The new English translation of the third edition of the Roman Missal will come into full use in November. CNS photo

Dear Brother and Sisters,

At the recent meeting of the Bishops’ Conference of Malaysia, Singapore and Brunei, the bishops decided upon the implementation of the new revised translation of the Roman Missal.

So, towards the end of this year, a new revised English translation of the Roman Missal will come into use throughout the English-speaking world and in all the parishes of our Archdiocese.

The Roman Missal is the book which contains the prayers and texts of the Mass. The new Revised Roman Missal with its new English translation will come fully into use on 27th November, the First Sunday of Advent, and from that date onwards, the third edition of the Roman Missal (England and Wales) will be the only English-language version of the Mass which is authorised for use in Singapore.

My dear Brothers and Sisters, as your Archbishop, I want to underscore the fundamental importance of this matter, because these texts will be used for our Sunday and daily Masses for years to come. This is the form of the Mass we will need to be familiar with, and which our young people and children will also begin to learn and use very soon.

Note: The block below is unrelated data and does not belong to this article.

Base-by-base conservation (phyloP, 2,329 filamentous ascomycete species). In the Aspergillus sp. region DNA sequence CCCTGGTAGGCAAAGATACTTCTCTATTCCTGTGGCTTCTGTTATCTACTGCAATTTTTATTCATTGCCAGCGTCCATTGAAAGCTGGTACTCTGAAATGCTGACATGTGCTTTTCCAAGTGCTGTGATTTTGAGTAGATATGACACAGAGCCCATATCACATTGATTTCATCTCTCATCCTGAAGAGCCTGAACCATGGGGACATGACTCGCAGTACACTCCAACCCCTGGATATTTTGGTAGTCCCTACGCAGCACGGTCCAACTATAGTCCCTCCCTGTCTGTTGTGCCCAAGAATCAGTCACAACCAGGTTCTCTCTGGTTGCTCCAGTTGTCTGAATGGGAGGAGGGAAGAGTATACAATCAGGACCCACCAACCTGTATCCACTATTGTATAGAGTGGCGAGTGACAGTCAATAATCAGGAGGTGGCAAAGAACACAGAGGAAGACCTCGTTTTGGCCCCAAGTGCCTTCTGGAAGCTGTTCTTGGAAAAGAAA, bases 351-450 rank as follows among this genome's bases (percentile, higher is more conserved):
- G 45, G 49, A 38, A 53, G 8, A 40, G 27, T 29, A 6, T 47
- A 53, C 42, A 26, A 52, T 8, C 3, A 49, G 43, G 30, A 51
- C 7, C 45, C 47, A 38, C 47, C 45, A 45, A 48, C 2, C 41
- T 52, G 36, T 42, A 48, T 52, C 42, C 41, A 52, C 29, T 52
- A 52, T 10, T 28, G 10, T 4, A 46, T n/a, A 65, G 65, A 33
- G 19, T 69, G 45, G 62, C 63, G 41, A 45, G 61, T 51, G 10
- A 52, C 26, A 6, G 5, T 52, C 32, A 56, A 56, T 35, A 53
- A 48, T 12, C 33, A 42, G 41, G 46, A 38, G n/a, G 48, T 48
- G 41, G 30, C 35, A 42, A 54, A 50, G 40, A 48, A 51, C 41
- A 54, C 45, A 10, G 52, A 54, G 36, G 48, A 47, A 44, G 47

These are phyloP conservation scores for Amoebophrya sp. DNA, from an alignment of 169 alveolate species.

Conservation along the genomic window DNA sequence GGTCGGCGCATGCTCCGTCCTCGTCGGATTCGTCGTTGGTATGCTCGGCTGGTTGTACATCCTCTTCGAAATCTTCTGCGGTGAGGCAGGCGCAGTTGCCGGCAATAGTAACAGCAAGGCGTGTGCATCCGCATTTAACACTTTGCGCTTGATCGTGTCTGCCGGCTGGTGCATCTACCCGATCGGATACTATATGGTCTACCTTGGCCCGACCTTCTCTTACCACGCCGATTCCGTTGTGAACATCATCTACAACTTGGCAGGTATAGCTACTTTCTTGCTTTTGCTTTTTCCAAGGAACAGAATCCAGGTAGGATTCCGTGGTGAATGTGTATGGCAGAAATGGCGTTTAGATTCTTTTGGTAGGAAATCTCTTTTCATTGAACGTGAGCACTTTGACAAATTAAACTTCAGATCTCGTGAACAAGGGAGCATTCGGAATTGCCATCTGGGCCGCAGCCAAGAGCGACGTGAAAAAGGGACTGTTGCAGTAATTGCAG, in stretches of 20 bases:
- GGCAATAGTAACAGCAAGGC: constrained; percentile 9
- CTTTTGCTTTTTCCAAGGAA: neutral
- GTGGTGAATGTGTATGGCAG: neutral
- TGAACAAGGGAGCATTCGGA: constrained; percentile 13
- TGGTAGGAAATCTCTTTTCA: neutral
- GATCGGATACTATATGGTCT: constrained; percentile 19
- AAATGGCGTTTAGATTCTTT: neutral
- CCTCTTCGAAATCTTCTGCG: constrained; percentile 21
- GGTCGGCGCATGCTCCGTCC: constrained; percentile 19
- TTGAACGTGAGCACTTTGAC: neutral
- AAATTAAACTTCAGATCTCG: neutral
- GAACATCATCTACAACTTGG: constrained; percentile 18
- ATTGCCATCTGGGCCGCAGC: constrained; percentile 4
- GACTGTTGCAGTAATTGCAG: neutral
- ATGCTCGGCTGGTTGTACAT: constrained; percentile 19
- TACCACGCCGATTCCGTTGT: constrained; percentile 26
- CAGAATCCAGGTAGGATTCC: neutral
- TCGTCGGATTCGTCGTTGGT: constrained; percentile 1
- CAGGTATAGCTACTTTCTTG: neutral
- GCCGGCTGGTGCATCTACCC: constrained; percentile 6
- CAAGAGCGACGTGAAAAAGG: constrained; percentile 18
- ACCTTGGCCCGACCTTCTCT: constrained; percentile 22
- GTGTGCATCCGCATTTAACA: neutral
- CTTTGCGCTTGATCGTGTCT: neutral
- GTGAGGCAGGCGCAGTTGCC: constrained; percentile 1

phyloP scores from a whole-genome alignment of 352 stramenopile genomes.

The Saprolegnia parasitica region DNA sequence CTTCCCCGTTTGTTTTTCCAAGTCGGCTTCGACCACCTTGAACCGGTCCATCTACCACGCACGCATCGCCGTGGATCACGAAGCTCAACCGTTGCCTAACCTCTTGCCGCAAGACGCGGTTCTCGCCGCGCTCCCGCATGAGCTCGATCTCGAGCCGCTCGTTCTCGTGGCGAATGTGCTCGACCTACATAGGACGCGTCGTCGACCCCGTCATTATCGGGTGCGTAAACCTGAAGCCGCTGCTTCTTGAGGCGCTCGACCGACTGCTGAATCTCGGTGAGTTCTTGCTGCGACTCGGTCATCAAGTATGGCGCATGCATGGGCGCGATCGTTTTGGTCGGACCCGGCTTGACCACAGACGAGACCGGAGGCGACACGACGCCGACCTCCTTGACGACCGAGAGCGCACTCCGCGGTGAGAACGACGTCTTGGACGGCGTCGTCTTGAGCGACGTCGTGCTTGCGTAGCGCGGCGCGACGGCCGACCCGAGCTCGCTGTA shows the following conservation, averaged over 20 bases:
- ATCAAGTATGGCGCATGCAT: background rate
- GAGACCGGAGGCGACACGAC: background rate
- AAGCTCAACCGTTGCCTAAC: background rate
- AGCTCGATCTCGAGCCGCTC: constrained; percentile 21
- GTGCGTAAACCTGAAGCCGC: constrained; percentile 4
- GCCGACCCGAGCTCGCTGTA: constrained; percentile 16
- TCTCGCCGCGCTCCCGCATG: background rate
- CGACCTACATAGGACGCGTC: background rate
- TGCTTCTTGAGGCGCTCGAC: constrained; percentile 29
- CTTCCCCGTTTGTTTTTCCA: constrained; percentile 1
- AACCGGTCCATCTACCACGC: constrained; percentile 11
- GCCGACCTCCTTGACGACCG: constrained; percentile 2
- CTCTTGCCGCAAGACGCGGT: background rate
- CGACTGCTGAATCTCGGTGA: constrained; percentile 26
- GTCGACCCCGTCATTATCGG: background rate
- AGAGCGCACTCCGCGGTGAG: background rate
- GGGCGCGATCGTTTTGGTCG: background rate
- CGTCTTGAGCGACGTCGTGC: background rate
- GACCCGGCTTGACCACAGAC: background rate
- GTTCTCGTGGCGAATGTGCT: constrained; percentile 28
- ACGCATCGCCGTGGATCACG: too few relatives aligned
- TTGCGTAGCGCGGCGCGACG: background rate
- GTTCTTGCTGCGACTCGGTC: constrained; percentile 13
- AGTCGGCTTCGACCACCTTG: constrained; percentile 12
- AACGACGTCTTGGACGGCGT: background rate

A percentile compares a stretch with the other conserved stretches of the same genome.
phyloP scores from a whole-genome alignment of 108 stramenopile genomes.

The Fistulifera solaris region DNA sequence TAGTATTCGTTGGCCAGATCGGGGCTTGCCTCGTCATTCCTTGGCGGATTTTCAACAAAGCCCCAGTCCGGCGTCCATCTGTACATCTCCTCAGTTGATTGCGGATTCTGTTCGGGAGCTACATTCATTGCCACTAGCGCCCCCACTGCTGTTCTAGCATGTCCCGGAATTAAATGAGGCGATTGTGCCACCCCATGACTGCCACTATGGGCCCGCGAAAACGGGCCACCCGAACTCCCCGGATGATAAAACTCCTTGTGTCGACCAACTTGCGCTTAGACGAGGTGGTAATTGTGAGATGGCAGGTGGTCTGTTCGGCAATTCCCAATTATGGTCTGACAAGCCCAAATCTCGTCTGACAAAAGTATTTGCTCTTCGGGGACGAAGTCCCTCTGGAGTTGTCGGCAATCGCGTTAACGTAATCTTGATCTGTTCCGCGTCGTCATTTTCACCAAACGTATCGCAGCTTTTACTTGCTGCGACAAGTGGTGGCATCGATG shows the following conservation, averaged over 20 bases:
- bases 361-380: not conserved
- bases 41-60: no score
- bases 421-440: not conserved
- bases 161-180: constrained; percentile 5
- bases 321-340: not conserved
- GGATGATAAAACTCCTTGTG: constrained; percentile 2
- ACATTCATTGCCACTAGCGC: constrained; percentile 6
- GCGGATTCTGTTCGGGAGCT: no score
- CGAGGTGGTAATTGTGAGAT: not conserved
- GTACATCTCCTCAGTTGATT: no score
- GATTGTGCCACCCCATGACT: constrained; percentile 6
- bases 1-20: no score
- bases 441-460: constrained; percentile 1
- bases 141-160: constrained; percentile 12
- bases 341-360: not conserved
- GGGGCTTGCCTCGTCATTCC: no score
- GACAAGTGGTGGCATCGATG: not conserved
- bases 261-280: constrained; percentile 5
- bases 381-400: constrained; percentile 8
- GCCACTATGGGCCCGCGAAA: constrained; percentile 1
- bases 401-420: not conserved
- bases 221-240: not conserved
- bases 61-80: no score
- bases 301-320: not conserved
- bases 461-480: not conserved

This new revised Roman Missal is essentially a new translation of the original Latin.

As Catholics in Singapore, we are part of the Latin-Rite Catholic Church. Even though we do not necessarily speak or read or understand Latin any more, nor do we use it very much in liturgy and worship, Latin is our tradition and patrimony.

It is in “Church” Latin that the Mass and much of our sacramental worship is first written down.

This is one of the reasons why the new translation is deliberately closer to the original Latin, so that it captures more fully the theological and spiritual meaning of the original text, thereby allowing it to slowly seep into our minds and hearts, affecting how we assimilate the true faith through our worship in the liturgy.

The great Latin motto and axiom regarding the liturgy is lex orandi, lex credendi , lex vivendi, (the rule of worship, is the rule of belief, is the rule of life). How we worship not only reveals and guards what we believe but guides us in how we live our Christian faith and fulfil our Christian mission in the world by manifesting the continuing presence of the Risen Jesus Christ.

How the Church worships is a prophetic witness to the truth of what she professes. Good worship becomes a dynamic means of drawing the entire human community into the fullness of life and mission in Jesus Christ. It attracts – through beauty to Beauty.

Liturgical worship informs and transforms both the person and the worshipping community that participates in it. That is why getting the text right is getting the liturgy right, and it in turn makes right our lives and social mission in Jesus Christ.